How Much Can I Afford?

You have explored your ideal neighborhoods and picked out the features you want in a home. But how much can you realistically afford to spend on your first home?

The basic rule of thumb is that your house payment should not be more than 25% of your income. Lenders prefer for you to stay around 30% of your gross monthly income on housing including utilities.

Also, think about your down payment, closing costs, and “prepaids.”

  • The required minimum down payment varies but can be up to 5% of the purchase price. First-time home buyers may also be eligible for several programs to assist with down payments.

  • Closing costs and prepaids are out-of pocket expenses that you will be required to pay when you close on your new home. This includes inspections, appraisals, taxes, insurance, etc.

    How Much Can I Afford

When looking at homes, consider not only what you can afford for a monthly payment, but what type of house you want and whether you plan to sell soon. For example, many people operate under the belief that you should buy the smallest or least expensive house in the area. The theory is that in the future you may have a hard time selling the most expensive property in the area when buyers can purchase a lower cost home in the same neighborhood.

This is not always the case, however. If you plan on living in a house for a long time, you can be more confident in choosing a more expensive home. The value will generally appreciate enough over time to be able to sell it for a reasonable price/profit later.


Want to make better decisions on the path to purchasing a home?

Download the Home Loan Toolkit now


We often encourage buyers to consider purchasing homes that are a little smaller or less expensive than you think you need. Then, you can use the extra money you are not spending on your mortgage each month to pay off debt and build up equity toward a bigger or more expensive home. Another tactic is - after the purchase of your second home - to use your first home as an investment property.

If you don’t qualify for a home loan based on your own income or work history, you may consider the option of having a third party cosign your loan. There are advantages and disadvantages to the process of a using a co-signer:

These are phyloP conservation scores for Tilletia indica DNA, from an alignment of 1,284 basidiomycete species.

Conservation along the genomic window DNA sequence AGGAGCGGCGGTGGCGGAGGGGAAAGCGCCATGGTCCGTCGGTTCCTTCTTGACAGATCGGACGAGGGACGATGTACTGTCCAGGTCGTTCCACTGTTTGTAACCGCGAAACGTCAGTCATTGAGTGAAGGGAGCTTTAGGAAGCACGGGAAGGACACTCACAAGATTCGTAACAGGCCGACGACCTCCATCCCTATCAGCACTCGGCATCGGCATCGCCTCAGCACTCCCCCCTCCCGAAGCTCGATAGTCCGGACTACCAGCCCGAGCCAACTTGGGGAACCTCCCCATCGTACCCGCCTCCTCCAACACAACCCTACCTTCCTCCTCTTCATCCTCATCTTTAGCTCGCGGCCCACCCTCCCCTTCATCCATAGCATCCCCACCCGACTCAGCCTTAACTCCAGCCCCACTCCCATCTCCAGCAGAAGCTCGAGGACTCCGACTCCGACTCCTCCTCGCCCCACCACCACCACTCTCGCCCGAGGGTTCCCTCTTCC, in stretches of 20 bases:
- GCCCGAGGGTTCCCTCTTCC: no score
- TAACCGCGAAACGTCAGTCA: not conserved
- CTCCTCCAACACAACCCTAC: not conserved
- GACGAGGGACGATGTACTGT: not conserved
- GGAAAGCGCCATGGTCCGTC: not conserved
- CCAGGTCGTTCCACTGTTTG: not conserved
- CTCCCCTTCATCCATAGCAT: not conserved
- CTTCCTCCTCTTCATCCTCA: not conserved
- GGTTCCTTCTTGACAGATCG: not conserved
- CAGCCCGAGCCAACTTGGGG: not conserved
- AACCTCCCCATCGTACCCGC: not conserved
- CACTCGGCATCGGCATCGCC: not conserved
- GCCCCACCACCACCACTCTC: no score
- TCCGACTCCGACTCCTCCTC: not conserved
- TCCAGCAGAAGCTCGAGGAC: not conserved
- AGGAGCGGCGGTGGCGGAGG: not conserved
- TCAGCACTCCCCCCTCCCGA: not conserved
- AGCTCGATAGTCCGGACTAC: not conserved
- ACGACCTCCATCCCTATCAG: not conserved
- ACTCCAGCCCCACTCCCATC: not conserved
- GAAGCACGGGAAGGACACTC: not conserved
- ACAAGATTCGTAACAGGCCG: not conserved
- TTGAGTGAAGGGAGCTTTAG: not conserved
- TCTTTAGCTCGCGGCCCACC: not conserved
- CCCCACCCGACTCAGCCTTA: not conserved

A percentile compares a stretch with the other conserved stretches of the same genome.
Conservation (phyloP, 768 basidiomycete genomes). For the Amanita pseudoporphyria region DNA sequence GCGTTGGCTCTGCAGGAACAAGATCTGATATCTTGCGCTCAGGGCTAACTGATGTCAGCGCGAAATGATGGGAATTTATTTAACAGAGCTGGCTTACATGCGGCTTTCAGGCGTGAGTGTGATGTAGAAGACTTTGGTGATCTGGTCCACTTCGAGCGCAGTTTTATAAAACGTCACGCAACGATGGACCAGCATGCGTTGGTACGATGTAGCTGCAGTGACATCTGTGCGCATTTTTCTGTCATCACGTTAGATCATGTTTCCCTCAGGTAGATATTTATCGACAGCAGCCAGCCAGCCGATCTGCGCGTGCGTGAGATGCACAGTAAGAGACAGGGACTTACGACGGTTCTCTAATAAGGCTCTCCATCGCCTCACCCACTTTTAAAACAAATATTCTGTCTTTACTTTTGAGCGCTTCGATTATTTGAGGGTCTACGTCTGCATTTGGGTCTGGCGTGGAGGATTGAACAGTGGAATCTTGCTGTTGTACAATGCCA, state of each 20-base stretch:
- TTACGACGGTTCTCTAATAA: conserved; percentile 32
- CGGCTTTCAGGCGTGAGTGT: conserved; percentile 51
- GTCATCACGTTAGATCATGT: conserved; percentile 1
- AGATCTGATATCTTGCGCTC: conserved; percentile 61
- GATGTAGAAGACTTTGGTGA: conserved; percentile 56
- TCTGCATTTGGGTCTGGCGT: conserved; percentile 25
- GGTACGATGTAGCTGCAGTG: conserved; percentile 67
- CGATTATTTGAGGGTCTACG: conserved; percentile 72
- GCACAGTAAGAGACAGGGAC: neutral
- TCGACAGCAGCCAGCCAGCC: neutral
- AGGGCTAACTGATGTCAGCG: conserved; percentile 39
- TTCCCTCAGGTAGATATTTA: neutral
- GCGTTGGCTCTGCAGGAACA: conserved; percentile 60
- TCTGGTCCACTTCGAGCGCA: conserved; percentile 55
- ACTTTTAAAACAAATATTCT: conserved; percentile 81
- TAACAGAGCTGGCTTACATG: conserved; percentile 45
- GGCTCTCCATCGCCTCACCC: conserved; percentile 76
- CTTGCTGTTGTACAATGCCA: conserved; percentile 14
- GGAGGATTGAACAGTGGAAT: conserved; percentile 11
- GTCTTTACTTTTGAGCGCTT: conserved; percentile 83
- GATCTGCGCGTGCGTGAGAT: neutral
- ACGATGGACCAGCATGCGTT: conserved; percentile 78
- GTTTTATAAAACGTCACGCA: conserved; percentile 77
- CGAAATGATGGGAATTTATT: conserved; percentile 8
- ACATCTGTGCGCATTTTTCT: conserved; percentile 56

• Advantages – A cosigner may be helpful if your income is just short of what is needed for loan approval. For example, you may regularly get overtime pay at work, but that income does not count toward your loan approval unless you have a two-year history at that job. Having a cosigner could help you with loan approval in this situation. Or you may be approved for a larger or more expensive home than you could manage on your own. A co-borrower may also help with your debt-to-income ratio, which is vital in qualifying for a loan.

  • Disadvantages – The cosigner will technically & legally be part-owner of the home. This means you cannot sell it without the person’s permission. The property could also count as an asset for the co-borrower if they are sued or file bankruptcy, so you would want to talk this over with an attorney. Late payments on your part can also affect the cosigner’s credit, just as it would your own.

How Much Can I Afford

Many renters or non-homeowners are surprised when they realize home ownership is within reach. There are a variety of loan and down payment options to help first-time home buyers. Carefully planning your budget will help you feel confident in your home buying decision.

Lincoln Lending’s team regularly meets with potential home buyers to discuss plans, often a year or two before they plan to make a purchase. This no-cost, no obligation meeting can address your budget, potential expenses and the price range to consider when beginning your home search. While Lincoln Lending (NMLS # 398026) cannot legally give financial advice, we can discuss the home loan options that are best for your specific situation. Please call us at (405) 799-5363 or email us at  to schedule a time to meet & discuss your options.